A Quick Guide to Mississippi’s College Savings Plan

By Alan McCormick 

With the month of August well underway, many of us are enjoying watching our children and grandchildren begin another school year, and if you are like me, you are probably also thinking about the big dreams that you have for them. We would all like to give the children in our lives the opportunity to attend college, but the rising cost of higher education appears to be putting those aspirations further out of reach.  

For the 2017-2018 academic year, the average bill to attend an in-state public college was $25,290. At a private college, the cost was $50,900. Multiply those numbers by 4 (for a 4-year degree), and we easily move into the 6-figure range.i  If this isn’t hard enough to contemplate, costs to attend public or private colleges have risen nearly 3.6% for this year, according to The College Board’s annual reportii. Trends indicate these numbers will only continue to increase. 

So, what can you do to help pave the way for your children or grandchildren to have a smooth and cost-effective transition to the college years without debt burden while staying on track for your own financial goals? Mississippi residents have two options to consider: the Mississippi Prepaid Affordable College Tuition Program (MPACTand the Mississippi Affordable College Savings Program (MACS)Here are some things to consider when deciding which plan makes sense for your family. 

The Mississippi Prepaid Affordable College Tuition Program (MPACT) https://www.treasurerlynnfitch.ms.gov/collegesavingsmississippi/Pages/MPACT-FAQs.aspx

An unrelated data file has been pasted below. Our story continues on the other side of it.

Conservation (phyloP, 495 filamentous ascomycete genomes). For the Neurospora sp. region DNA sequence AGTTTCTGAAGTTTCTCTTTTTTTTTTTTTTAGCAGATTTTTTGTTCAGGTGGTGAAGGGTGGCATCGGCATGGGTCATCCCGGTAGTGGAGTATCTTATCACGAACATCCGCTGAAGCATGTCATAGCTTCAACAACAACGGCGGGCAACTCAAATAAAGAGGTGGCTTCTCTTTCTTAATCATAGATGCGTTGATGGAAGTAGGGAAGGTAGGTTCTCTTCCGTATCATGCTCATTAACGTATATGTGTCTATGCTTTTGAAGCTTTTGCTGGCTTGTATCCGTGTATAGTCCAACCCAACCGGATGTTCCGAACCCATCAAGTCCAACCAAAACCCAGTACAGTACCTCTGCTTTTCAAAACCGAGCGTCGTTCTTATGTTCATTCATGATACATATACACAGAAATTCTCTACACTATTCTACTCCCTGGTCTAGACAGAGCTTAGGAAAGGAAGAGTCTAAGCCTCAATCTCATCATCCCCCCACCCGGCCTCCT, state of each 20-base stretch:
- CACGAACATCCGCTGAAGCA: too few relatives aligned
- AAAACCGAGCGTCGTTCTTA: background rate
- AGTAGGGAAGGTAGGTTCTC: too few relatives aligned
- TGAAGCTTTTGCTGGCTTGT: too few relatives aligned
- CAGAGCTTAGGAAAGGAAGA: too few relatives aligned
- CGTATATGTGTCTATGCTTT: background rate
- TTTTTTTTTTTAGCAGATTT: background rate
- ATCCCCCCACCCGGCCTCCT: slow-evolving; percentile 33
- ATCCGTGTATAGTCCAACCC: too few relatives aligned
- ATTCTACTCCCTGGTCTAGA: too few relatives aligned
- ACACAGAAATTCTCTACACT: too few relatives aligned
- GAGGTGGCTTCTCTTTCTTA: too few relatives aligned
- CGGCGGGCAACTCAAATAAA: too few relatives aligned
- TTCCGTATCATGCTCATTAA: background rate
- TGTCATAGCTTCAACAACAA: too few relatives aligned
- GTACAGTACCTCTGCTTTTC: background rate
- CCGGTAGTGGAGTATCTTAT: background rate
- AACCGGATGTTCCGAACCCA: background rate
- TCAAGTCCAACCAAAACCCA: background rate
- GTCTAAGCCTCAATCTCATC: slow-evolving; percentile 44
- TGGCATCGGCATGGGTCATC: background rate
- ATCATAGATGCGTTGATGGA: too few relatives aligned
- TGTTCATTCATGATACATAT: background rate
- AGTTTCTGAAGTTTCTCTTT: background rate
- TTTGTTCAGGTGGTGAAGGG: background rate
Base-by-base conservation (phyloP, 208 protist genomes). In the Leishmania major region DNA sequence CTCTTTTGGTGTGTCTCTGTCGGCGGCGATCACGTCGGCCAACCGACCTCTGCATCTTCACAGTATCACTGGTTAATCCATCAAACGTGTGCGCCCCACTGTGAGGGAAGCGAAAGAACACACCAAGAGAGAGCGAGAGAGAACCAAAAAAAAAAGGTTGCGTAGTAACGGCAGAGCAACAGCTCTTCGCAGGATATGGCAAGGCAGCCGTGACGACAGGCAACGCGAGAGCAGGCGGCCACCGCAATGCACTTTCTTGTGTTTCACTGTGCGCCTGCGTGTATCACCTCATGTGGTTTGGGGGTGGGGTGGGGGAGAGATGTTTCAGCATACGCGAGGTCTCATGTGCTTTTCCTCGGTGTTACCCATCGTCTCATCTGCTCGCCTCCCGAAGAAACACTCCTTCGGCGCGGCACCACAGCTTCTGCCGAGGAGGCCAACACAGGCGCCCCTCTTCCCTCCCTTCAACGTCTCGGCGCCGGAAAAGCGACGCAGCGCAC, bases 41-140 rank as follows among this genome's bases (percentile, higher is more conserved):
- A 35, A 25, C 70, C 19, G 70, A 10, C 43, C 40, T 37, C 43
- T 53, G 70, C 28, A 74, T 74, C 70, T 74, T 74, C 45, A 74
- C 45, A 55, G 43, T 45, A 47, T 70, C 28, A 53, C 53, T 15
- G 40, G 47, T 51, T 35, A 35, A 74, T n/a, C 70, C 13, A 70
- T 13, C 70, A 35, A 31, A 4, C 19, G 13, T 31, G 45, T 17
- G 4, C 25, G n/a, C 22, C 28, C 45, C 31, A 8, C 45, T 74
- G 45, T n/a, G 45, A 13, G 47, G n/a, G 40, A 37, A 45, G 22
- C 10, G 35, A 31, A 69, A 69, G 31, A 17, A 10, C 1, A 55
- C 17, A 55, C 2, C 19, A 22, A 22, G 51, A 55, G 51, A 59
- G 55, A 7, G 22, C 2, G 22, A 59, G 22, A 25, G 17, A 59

The MPACT program is a prepaid tuition plan that essentially locks in tuition for community and/or public senior college.  Prepaid plans put rising college costs within reach of footing those bills. Ongoing increases in costs may hit 8% in some states, which means children born today may face annual bills of nearly $80,000 by the time they’re ready for college. For private colleges, the bill may exceed $150,000 per year.iii  

Prepaid plans, like MPACT, are guaranteed to keep pace with inflation rates. Some states guarantee against default of plans;iv some even assume the financial risk in state-run plans.v 

You have no investment control with the MPACT programhowever, college prepaid plans are generally safe from wild market fluctuations, skyrocketing tuition and college costs, and hyperinflation. And if your children or grandchildren pursue other plans, earnings on your investment still beat Treasury bills or CDs, although they don’t match responsible stock market investments.vi 

It is also important to note that should your child decide to attend college out of state or at a private institution, the funds in the prepaid plan will pay up to the average tuition of public universities in Mississippi.  You would be on the hook for any amount above this average. 

Mississippi Affordable College Savings Program MACS (Savings plan) – https://www.treasurerlynnfitch.ms.gov/collegesavingsmississippi/Pages/MACS-FAQs.aspx 

MACS is a more traditional 529 savings plan where the distributions are exempt from federal income tax and Mississippi state income tax if the money is used specifically for qualified college expenses. Additionally, if participating in the Mississippi college savings plans, up to $20,000 (for a joint return) or $10,000 (for a single return) of the amount contributed is deductible from Mississippi adjusted gross income.